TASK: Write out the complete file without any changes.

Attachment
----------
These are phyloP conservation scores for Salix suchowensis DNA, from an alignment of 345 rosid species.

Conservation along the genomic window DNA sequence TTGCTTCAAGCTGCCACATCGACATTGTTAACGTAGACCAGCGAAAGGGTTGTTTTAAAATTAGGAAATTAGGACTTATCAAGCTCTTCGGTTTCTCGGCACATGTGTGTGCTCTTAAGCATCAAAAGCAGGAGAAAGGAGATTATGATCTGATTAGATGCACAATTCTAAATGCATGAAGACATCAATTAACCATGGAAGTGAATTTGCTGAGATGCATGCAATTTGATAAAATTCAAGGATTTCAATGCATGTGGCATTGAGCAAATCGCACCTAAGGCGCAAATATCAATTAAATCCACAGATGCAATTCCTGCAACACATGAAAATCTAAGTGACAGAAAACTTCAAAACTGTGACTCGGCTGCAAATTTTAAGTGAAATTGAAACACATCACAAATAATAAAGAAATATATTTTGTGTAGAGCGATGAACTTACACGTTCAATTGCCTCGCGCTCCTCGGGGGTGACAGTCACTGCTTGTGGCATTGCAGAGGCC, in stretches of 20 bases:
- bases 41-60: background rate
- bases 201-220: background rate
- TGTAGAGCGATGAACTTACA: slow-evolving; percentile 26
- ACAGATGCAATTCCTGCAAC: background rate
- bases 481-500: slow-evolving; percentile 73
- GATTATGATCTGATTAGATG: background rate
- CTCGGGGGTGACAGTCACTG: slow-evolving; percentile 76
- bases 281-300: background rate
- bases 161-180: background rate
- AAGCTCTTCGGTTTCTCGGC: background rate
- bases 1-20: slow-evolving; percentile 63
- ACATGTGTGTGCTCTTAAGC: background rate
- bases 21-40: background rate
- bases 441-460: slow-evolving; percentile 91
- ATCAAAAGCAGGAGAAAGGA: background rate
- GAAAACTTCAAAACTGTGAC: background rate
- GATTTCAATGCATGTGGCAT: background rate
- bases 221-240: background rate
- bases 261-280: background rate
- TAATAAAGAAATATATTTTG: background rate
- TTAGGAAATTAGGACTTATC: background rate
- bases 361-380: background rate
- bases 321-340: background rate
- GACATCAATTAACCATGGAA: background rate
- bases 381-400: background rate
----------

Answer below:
These are phyloP conservation scores for Salix suchowensis DNA, from an alignment of 345 rosid species.

Conservation along the genomic window DNA sequence TTGCTTCAAGCTGCCACATCGACATTGTTAACGTAGACCAGCGAAAGGGTTGTTTTAAAATTAGGAAATTAGGACTTATCAAGCTCTTCGGTTTCTCGGCACATGTGTGTGCTCTTAAGCATCAAAAGCAGGAGAAAGGAGATTATGATCTGATTAGATGCACAATTCTAAATGCATGAAGACATCAATTAACCATGGAAGTGAATTTGCTGAGATGCATGCAATTTGATAAAATTCAAGGATTTCAATGCATGTGGCATTGAGCAAATCGCACCTAAGGCGCAAATATCAATTAAATCCACAGATGCAATTCCTGCAACACATGAAAATCTAAGTGACAGAAAACTTCAAAACTGTGACTCGGCTGCAAATTTTAAGTGAAATTGAAACACATCACAAATAATAAAGAAATATATTTTGTGTAGAGCGATGAACTTACACGTTCAATTGCCTCGCGCTCCTCGGGGGTGACAGTCACTGCTTGTGGCATTGCAGAGGCC, in stretches of 20 bases:
- bases 41-60: background rate
- bases 201-220: background rate
- TGTAGAGCGATGAACTTACA: slow-evolving; percentile 26
- ACAGATGCAATTCCTGCAAC: background rate
- bases 481-500: slow-evolving; percentile 73
- GATTATGATCTGATTAGATG: background rate
- CTCGGGGGTGACAGTCACTG: slow-evolving; percentile 76
- bases 281-300: background rate
- bases 161-180: background rate
- AAGCTCTTCGGTTTCTCGGC: background rate
- bases 1-20: slow-evolving; percentile 63
- ACATGTGTGTGCTCTTAAGC: background rate
- bases 21-40: background rate
- bases 441-460: slow-evolving; percentile 91
- ATCAAAAGCAGGAGAAAGGA: background rate
- GAAAACTTCAAAACTGTGAC: background rate
- GATTTCAATGCATGTGGCAT: background rate
- bases 221-240: background rate
- bases 261-280: background rate
- TAATAAAGAAATATATTTTG: background rate
- TTAGGAAATTAGGACTTATC: background rate
- bases 361-380: background rate
- bases 321-340: background rate
- GACATCAATTAACCATGGAA: background rate
- bases 381-400: background rate